Persuasive Techniques and Writing by vts15196

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									Persuasive Techniques:
  A Look at Logical
       Fallacies
    Created by Jenny Langer
          Spring 2008
      EDTEC 470, SDSU
What is Persuasion?
             It is the process of
              gliding people toward the
              adoption of an idea,
              action or attitude

             Often it is illogical and
              manipulative

             Thirsty?
          Let’s Break it Down…
   The purpose of persuasion is to convince
    someone of your point of view.


 But    how do we do that?

 Good      Question!
              Logical Fallacy
Logical = something that is reasonable,
           (it makes sense)

Fallacy = something that is faulty, (a
           mistake)
So…
Logical + Fallacy = A Mistake in Reasoning
“Hey, Why are We Learning How to
       Reason Incorrectly?”
Another good question!

      It’s called
logical self-defense.

    Do you believe
 everything you read,
   hear and see? ►
            Keep in Mind…
 You cannot always believe what
you hear, what you see, and what
           you read.


Advertisements, movies, commercials, politicians, critics and
         spokespeople have an agenda in mind as well.
A Bandwagon Fallacy
             The name comes from the phrase,
              "jump on the bandwagon“, a
              bandwagon being a wagon big enough
              to hold a band of musicians. In past
              political campaigns, candidates would
              ride a bandwagon through town, and
              people would show support for the
              candidate by climbing aboard the
              wagon.

             It has come to mean joining a cause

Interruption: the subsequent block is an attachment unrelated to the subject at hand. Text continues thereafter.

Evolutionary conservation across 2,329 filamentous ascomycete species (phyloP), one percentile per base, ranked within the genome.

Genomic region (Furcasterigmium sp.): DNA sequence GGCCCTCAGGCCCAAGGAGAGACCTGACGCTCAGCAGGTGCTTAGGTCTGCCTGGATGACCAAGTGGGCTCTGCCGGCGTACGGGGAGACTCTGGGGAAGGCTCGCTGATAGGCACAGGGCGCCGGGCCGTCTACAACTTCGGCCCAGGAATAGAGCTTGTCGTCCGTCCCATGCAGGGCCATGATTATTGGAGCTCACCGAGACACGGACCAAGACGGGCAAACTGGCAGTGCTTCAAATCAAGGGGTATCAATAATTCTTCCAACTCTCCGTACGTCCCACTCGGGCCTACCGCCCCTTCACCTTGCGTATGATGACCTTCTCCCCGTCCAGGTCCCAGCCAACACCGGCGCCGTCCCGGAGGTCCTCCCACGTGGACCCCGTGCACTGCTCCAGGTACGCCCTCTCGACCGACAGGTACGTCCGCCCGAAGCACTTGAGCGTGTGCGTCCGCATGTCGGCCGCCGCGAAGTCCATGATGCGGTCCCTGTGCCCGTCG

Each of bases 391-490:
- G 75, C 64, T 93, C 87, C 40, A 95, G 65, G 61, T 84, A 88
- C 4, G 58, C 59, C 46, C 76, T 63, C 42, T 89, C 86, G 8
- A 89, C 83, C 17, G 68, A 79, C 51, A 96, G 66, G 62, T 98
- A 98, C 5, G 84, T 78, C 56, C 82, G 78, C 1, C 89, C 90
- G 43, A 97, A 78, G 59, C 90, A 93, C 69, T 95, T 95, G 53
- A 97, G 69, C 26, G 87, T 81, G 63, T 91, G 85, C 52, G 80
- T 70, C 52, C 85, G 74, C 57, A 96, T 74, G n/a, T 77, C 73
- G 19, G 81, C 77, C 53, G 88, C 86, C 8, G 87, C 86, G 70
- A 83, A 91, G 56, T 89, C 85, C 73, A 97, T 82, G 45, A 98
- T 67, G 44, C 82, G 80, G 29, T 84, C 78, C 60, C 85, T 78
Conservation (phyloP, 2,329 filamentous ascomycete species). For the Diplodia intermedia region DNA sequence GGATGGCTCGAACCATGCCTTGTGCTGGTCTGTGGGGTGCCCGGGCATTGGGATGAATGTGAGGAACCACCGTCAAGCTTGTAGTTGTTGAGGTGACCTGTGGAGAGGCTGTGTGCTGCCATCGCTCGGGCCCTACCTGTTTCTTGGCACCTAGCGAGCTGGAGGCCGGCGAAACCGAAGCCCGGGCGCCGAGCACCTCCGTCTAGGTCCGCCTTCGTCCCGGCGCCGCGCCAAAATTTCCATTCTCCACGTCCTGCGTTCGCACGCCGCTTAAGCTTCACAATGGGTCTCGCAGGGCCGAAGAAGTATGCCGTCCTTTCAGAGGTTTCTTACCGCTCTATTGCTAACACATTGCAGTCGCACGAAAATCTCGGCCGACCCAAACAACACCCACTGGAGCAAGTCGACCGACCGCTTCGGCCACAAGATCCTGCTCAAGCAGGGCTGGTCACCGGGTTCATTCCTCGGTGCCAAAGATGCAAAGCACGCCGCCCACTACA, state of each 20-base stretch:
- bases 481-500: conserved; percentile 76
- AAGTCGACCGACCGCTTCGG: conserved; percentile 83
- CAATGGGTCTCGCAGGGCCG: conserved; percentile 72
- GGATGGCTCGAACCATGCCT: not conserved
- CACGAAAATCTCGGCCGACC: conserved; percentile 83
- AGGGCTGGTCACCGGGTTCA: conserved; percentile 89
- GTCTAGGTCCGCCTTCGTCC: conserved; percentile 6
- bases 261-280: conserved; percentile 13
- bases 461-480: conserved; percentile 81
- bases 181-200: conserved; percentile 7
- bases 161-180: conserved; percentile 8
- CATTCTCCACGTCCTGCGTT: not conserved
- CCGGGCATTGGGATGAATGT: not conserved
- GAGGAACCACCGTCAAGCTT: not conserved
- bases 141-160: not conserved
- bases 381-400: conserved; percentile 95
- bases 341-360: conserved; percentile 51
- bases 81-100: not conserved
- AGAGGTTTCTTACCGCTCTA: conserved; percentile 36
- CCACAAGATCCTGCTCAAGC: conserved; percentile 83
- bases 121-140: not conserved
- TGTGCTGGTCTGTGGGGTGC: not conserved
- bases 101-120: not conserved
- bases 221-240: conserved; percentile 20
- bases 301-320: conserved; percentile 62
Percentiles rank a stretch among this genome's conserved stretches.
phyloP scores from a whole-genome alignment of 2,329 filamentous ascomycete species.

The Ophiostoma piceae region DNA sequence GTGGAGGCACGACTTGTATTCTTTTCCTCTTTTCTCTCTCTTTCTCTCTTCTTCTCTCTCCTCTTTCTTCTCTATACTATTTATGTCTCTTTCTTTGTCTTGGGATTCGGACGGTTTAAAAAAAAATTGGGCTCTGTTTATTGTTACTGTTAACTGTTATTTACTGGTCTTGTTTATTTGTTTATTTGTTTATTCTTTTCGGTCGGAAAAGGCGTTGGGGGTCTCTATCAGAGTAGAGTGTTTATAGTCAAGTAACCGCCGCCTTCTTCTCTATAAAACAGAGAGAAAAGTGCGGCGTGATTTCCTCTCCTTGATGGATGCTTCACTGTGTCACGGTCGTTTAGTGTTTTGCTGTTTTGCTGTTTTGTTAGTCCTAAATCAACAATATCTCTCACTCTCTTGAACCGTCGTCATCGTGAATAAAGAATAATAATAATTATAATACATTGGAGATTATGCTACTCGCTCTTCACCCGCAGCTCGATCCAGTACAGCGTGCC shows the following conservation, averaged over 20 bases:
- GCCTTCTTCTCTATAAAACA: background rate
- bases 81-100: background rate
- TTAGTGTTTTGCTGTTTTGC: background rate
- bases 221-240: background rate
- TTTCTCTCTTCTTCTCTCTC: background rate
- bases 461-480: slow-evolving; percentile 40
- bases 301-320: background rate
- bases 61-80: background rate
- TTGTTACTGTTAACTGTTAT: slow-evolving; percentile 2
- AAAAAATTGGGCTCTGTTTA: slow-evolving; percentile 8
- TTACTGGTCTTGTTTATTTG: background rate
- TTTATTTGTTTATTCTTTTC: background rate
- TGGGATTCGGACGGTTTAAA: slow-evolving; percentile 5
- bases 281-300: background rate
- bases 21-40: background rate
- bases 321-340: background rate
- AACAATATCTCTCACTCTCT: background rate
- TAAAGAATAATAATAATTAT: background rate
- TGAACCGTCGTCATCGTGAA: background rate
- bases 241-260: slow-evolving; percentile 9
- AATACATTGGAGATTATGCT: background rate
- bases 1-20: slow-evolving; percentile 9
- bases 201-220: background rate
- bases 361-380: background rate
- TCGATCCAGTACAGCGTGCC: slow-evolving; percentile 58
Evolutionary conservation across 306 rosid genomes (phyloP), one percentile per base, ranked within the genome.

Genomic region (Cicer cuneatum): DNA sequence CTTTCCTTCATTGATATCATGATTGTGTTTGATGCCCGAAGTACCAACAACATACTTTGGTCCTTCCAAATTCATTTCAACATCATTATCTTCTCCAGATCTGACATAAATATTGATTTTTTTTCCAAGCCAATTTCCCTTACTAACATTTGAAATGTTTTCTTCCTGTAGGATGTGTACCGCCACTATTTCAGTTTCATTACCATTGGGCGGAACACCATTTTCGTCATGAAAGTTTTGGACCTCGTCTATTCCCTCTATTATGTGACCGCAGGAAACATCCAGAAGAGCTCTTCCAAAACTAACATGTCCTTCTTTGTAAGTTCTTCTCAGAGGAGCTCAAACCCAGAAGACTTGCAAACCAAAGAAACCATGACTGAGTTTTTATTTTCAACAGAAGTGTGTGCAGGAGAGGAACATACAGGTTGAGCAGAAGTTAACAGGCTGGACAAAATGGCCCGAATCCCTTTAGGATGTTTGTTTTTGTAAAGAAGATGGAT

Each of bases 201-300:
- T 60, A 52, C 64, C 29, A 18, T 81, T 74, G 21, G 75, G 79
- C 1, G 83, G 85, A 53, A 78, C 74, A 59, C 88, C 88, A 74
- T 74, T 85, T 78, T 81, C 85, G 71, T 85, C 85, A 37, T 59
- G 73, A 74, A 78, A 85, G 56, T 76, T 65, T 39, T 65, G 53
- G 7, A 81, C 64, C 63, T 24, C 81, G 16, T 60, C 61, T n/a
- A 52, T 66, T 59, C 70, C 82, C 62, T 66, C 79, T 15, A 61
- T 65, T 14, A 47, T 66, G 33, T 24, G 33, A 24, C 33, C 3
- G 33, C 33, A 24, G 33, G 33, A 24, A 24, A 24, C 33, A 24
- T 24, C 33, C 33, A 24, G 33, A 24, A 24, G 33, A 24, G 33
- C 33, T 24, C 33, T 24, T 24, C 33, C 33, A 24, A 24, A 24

because of its popularity.


             If it’s popular, it must be
              correct!
Lets look at an example of
       Bandwagon
              Turn to your neighbor and
               discuss why this
               advertisement is an example
               of Bandwagon

              Then as a class we will share
               our ideas

              Hint: Who is that guy?
Red Herring Fallacy
   The name comes from the sport of fox hunting in which a dried, smoked
    herring, which is red in color, is dragged across the trail of the fox to throw
    the hounds off the scent.
   Logical maybe…but unrelated
   The argument given uses distraction to avoid the issue
                     Be Creative!!
   With your partner, try writing a slogan or
    drawing an advertisement that uses a Red
    Herring Fallacy.
   Here are some ideas you can use:
             -Increasing the school year to more than 180 days
               -Serving Krispy Kreme Doughnuts at school

* Remember you are trying to convince someone of your view
    by distracting them using something unrelated.
                 Emotional Appeal
   This term refers to
    manipulating someone by
    targeting their emotions and
    feelings.

   For example, the ad can
    make viewers feel happy, sad,
    nostalgic, fearful, angry etc…

   Buying something
    will make them feel
    better.
Ad Hominem “Against the Man”
                                    In order to prove your
                                    point, you make a
                                    personal attack on
                                    your opponent or
                                    opposing side

  "She has never run anything. And the idea that she could learn to be
  President as an internship just doesn't make any sense. I've spent my
  life running things, I've learned how to run a business.”


-Quote from former presidential hopeful, Sen. Mitt Romney
  attacking Sen. Hillary Clinton
  Using Ad Hominem, One Might
            Argue…
“You should buy a
 Macintosh. They
 are so much better
 than PC’s. Besides,
 Bill Gates is an
 idiot.
Microsoft isn’t so
 great anyway.”
            With Your Partner
Examine the ad I am about to show you.
 Which type of fallacy do you think Coca-
 Cola is using? And why?

In about 10 minutes, we will share our ideas as a
  class.
           And Here it is…
More Ads for Fun!
Persuasive Techniques:
  A Look at Logical
       Fallacies
    Created by Jenny Langer
          Spring 2008
      EDTEC 470, SDSU

								
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